Indexed Annuities: Potential Gain with Some Downside Protection
Like all annuities, an indexed annuity is a contract with an insurance company that provides an income stream — either immediately or at some point in the future — in exchange for premium payments. However, indexed annuities also offer potential for gain when the market is riding high, while helping to protect principal during a downturn.
If the market has a negative year, you would receive a specified minimum rate of return (typically 1% to 3%), as long as you hold the annuity until the end of the contractual term. If the market has a positive year, you would receive a higher return based on the performance of a specified index such as the S&P 500.
Calculating Return Rates
The annuity gain in relation to the index is typically calculated in one or more of the following ways.
Participation rate. Determines how much of the index gain will be credited to the annuity. For example, a participation rate of 80% means the annuity would be credited with 80% of the gain experienced by the index.
Spread/margin/asset fee. May be assessed in addition to, or instead of, a participation rate. For example, if the index gained 10% and the spread/margin/asset fee was 2.5%, then the gain in the annuity would be only 7.5%.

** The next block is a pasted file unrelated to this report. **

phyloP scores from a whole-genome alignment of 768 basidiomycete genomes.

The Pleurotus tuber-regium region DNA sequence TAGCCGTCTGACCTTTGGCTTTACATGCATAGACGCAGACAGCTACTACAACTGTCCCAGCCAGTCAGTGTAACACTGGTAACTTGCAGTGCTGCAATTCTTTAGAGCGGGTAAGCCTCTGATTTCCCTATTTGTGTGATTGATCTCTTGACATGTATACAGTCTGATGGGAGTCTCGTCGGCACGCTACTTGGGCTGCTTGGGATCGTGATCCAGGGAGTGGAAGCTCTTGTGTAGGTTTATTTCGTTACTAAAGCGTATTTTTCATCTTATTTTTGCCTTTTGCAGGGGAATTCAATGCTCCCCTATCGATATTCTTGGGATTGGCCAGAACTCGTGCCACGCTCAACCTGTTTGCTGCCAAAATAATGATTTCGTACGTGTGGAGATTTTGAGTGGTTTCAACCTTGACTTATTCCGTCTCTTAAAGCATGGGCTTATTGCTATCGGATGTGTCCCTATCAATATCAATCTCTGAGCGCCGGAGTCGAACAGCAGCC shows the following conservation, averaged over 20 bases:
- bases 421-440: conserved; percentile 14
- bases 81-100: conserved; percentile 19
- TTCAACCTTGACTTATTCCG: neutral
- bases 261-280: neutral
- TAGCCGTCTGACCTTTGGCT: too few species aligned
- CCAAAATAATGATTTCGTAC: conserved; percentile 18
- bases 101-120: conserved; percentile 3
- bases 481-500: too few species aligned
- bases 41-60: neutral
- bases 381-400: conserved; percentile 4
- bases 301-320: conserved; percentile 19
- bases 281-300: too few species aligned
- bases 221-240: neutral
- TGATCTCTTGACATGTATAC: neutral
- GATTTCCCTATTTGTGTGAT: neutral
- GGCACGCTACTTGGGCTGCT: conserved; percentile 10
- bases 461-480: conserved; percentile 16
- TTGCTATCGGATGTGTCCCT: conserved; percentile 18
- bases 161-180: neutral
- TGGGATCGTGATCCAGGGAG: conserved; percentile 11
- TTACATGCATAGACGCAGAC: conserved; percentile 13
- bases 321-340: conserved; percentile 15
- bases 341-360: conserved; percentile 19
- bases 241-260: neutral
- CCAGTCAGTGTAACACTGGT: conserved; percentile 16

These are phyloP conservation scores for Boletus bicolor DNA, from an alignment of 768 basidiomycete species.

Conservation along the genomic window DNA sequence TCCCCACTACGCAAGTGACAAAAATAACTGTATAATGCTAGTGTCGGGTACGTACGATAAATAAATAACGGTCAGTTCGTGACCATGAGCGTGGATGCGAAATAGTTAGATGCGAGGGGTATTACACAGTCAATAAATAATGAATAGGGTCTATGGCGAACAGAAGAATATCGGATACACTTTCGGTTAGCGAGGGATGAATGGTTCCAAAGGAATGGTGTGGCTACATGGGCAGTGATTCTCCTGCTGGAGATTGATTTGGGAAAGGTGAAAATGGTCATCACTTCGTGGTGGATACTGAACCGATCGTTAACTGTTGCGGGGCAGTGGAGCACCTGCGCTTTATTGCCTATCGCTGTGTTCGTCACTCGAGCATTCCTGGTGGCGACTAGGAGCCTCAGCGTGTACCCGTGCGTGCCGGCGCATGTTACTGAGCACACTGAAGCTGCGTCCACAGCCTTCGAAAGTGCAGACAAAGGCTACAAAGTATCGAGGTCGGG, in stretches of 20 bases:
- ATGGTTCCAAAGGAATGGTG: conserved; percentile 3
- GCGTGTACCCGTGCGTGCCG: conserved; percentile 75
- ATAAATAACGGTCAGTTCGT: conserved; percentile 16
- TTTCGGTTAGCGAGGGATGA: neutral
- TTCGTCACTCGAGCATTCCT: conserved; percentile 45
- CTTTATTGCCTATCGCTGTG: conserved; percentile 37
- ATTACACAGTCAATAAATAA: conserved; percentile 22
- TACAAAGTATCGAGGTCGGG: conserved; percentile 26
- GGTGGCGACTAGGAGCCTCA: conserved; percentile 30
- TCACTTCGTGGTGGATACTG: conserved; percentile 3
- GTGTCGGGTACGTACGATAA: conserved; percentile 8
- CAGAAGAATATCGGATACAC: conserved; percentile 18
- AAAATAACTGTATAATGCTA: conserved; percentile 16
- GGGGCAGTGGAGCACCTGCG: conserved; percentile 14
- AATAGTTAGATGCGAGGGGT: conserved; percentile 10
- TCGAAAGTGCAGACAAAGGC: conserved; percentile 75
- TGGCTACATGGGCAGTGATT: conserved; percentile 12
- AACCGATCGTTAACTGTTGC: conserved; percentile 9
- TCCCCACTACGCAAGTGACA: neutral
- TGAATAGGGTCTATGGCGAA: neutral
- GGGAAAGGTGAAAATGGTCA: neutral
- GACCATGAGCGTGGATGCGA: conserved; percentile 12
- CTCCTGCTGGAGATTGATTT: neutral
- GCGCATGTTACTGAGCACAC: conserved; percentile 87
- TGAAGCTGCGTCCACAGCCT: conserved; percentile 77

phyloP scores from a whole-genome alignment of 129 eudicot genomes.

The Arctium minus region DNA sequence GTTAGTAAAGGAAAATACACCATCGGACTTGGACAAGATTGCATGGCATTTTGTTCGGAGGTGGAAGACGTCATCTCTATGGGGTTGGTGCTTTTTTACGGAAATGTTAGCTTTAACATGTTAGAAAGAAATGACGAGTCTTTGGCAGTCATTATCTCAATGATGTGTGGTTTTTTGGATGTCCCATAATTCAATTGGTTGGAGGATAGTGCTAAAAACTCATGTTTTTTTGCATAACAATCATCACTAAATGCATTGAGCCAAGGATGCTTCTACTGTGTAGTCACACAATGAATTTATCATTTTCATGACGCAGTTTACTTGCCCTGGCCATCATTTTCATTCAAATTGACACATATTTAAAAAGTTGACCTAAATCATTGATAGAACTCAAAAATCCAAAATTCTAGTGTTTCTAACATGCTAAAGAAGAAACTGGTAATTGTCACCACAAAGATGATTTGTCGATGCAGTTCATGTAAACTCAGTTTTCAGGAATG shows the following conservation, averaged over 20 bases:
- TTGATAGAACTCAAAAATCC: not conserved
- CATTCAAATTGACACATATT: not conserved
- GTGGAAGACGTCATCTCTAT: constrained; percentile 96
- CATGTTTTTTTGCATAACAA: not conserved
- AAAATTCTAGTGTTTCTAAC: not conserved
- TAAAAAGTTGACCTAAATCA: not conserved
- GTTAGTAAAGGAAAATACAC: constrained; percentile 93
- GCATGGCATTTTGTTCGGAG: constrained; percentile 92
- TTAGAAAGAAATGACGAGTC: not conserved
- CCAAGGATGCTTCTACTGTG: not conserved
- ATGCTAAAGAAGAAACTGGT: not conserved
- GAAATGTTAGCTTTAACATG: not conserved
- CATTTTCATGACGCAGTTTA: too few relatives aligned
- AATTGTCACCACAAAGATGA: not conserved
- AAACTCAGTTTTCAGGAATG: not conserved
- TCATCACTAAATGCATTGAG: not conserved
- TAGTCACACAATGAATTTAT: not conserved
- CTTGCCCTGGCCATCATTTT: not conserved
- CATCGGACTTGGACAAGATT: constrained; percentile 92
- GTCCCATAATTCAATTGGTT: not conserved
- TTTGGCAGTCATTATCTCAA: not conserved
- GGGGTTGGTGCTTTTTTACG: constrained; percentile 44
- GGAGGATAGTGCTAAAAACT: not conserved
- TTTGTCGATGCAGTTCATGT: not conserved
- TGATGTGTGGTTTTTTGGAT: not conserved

Interest-rate cap. The maximum rate of interest the annuity will earn. For example, if the index gained 10% and the cap rate was 6%, the gain in the annuity would be 6%.
Index performance generally does not include dividends, and the way in which performance is measured may vary depending on the contract (see chart). Participation rates, cap rates, and other fees are set by the insurance company. Some companies may change these provisions annually or at the start of each contract term, which could affect the investment return.
Most annuities have surrender charges that are assessed if the contract owner surrenders the annuity during the early years of the contract. However, some indexed annuities allow withdrawals of up to 10% per year without surrender charges. Any withdrawals will reduce the principal, and withdrawals before the end of an index period will receive no interest for that period. Early withdrawals prior to age 59½ may be subject to a 10% federal income tax penalty.
Indexed annuities are complex products and are not appropriate for every investor. Like all annuity products, they have rules, restrictions, and expenses. Any guarantees are contingent on the financial strength and claims-paying ability of the issuing insurance company. Depending on the guarantees of the issuing company, it may be possible to lose money with this type of investment. Be sure to review the contract carefully before deciding whether to invest.
The S&P 500 index is an unmanaged group of securities that is widely recognized as representative of the U.S. stock market in general. You cannot invest directly in an unmanaged index and do not actually own any shares of an index.